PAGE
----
Lucy attends church. Because she likes the way the cathedral looks, and she likes the silence, and she likes the stories.
Lucy doesn't go to worship. She's not used to temples or churches, not really, after fifteen years without them, not used to making one day holy instead of every, and she can't live her life that way, not really. Worship is like breathing, and your heart beating, and having joy in life and knowing why, for Lucy, and the buildings are too much and too staged for her comfort.
But Lucy attends church, smoothing her skirt as she sits, crossing her ankles neatly. She goes with her mother and father and Peter, if he's home. Edmund doesn't go often, and Lucy thinks he'd be a hermit if he could, practically.
Susan doesn't go at all any longer, but Susan also reads her Bible every night, Lucy knows, and Susan was ever like Edmund in some ways, and privacy is one.
Our Father, who art in Heaven, across the glistening eastern sea, she whispers in her mind, and wonders if she's blaspheming.
The problem, she thinks, with being a good Christian girl is that you're probably not supposed to believe other gods exist, and if you've had wine with them and laughed with them and learned to be wary of them--and for all she would not fear or bow to Tash or think him a match for the Lion, she was never so foolish as to not be wary of the southern god--you find it hard to not believe they exist.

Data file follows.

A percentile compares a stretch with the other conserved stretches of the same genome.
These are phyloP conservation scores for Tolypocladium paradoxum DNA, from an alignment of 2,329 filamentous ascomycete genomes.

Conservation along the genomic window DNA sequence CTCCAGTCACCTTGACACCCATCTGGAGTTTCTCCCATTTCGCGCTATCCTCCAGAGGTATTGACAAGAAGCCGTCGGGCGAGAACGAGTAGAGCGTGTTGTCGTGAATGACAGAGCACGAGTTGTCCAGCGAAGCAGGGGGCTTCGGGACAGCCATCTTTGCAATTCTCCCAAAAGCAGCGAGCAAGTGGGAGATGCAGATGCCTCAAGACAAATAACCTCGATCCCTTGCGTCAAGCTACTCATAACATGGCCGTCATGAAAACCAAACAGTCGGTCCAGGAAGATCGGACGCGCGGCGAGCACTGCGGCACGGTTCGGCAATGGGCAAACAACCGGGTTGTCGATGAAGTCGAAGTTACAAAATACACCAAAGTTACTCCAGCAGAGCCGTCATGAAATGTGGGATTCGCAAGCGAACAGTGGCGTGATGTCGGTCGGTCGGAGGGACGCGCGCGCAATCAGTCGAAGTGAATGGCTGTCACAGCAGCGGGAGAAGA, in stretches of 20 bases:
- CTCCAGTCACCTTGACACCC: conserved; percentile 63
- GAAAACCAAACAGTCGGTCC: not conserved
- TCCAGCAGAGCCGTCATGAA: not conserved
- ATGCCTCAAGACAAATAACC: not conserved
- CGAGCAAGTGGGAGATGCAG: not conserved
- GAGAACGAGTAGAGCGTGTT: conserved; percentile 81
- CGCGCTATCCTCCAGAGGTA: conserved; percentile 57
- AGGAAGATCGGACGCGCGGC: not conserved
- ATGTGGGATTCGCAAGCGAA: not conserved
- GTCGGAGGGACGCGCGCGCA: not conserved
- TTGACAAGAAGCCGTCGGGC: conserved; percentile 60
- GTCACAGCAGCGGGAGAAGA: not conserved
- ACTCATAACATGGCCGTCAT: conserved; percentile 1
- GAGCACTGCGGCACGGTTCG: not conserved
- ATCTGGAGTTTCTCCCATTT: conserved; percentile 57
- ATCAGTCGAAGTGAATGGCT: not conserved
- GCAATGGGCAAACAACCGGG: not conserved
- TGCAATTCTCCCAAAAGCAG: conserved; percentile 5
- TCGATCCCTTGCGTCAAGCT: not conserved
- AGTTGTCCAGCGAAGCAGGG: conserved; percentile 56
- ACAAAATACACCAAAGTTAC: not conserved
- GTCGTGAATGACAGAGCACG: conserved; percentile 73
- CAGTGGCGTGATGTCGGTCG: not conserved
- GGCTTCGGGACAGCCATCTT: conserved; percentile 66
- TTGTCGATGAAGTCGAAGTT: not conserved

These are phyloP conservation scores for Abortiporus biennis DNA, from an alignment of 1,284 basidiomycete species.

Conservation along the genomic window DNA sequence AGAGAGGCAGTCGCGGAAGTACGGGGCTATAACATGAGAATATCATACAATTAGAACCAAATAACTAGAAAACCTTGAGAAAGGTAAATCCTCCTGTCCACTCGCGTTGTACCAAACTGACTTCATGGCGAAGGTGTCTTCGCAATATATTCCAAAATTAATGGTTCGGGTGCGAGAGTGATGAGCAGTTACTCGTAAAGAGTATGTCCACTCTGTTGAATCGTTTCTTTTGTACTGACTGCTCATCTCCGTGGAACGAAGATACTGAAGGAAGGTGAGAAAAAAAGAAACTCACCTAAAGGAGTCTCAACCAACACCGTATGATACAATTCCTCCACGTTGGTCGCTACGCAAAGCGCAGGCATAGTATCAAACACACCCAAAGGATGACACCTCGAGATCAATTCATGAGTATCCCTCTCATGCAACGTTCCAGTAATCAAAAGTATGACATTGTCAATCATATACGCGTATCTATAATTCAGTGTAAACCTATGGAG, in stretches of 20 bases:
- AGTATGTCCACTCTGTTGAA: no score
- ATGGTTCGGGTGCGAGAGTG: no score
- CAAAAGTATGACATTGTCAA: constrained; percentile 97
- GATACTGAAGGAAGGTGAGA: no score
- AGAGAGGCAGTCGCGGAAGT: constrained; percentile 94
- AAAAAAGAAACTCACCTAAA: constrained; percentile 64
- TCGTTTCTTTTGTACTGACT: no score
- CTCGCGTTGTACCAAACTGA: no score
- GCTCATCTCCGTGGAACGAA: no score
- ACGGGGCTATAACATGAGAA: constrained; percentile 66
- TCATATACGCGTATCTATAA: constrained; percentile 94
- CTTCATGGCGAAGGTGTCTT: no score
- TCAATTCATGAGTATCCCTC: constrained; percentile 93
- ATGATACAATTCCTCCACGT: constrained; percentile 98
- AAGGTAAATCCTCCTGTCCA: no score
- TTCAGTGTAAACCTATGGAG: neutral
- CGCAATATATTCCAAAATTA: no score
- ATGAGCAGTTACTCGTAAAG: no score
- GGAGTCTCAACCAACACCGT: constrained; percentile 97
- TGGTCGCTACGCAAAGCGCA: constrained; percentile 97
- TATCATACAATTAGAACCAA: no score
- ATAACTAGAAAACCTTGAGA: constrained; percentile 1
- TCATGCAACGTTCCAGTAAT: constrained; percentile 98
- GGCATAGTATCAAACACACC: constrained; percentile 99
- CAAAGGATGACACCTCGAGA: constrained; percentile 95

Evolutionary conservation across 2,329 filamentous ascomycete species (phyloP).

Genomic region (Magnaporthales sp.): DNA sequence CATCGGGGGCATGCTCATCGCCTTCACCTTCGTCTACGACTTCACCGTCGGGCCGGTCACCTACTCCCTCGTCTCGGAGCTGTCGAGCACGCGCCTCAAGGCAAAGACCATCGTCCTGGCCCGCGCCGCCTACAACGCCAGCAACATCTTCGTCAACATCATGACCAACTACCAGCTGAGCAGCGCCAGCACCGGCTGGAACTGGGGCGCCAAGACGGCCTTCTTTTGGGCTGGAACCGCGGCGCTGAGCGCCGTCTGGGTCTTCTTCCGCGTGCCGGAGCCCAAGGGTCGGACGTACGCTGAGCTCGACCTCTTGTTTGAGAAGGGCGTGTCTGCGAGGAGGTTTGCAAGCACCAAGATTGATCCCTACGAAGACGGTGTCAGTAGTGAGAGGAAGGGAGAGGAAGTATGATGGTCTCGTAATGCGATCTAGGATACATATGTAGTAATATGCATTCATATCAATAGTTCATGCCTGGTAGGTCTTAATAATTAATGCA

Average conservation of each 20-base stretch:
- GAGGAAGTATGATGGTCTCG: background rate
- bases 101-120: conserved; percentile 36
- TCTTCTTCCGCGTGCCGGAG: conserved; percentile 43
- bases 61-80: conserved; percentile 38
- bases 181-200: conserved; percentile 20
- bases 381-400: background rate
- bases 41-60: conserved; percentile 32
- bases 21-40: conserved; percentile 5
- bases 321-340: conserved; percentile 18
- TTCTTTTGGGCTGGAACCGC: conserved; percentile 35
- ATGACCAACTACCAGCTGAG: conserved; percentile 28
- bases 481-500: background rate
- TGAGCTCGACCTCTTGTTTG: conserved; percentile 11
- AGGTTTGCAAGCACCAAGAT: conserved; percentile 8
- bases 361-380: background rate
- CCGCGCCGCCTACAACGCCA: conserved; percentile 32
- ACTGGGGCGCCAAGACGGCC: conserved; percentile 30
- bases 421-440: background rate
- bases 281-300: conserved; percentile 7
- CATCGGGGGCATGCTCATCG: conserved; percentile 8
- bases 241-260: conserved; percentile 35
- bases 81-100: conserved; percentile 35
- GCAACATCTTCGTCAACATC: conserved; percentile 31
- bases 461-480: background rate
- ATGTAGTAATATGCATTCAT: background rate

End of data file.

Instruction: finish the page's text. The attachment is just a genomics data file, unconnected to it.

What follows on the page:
You can't live it and miss it. Mary and Mary at the tomb, Lucy and Susan at the table. Betrayal. Death. Resurrection. Life. She gets it. She knows. You can't miss it, not really, and she knows his other name he sent her back here to learn. She knows of the Man.
But it's the Lion that saved her, and it's the Lion she swore an oath to. The essence is the same, she knows, but she doesn't think she could die in the Man's name like she knows she could in the Lion's.
She doesn't know what that means, and she wonders, a little, if she failed what he wanted her to do here, because of that.
She hopes not.
It's not that it doesn't matter. It does. It's not that she doubts it's real.
But it's not personal.
When she dies, Susan refuses to put a line from scripture on the tombstone, or a cross, though she buries Lucy wearing one.
Susan understood her sister better than most thought, and puts only, for once and for always beneath the name, and doesn't tell anyone who asks why.
In that other land, nothing good is lost, and in the real and true London, which Lucy sometimes goes to, there is a church.
And Lucy goes to it, sometimes, and sits in the cool building, and smells old incense and wood oil and to smile at memories. She still doesn't worship there. Not the way one was supposed to in England, anyway. What she does is no different than what she she does every moment, now, but there's peace and value in doing it here as much as doing it elsewhere.
And then she walks out, and into the sun that's always bright, and the person who greets her isn't a Man and isn't a Lion and is both, and it makes her laugh for joy.